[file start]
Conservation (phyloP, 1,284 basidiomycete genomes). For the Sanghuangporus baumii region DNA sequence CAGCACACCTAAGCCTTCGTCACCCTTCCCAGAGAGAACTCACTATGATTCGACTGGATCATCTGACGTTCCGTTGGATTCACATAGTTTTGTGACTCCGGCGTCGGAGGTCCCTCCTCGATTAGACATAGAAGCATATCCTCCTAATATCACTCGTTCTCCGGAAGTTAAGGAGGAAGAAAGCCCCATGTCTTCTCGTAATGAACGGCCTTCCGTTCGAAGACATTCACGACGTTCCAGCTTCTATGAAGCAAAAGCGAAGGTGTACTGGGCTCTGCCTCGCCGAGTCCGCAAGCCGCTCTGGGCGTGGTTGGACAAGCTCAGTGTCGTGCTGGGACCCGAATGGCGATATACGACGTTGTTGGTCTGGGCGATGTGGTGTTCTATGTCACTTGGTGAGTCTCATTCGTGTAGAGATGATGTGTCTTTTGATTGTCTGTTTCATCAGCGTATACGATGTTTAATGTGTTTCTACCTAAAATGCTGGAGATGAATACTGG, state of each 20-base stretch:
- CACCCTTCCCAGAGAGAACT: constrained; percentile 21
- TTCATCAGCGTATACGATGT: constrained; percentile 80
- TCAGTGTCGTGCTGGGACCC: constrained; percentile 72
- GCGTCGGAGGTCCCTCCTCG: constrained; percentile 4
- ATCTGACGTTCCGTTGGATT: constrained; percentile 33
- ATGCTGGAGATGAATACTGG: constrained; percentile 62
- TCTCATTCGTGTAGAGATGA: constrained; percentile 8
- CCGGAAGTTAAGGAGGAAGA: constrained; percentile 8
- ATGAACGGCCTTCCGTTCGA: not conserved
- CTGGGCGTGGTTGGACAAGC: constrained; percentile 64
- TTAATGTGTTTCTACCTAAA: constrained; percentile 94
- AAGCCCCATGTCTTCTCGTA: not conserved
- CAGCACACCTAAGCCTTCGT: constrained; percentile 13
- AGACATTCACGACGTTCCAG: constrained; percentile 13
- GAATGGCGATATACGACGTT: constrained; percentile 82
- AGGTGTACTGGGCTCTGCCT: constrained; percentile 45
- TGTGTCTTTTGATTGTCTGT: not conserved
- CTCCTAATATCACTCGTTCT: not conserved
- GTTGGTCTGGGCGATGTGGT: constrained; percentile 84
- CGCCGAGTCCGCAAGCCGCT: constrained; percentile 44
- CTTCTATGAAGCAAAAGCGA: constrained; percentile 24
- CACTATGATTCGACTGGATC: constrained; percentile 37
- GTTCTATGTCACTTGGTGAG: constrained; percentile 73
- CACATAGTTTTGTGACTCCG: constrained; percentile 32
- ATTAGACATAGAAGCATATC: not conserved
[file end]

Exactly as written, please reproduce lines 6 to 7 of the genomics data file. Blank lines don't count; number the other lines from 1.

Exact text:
- ATCTGACGTTCCGTTGGATT: constrained; percentile 33
- ATGCTGGAGATGAATACTGG: constrained; percentile 62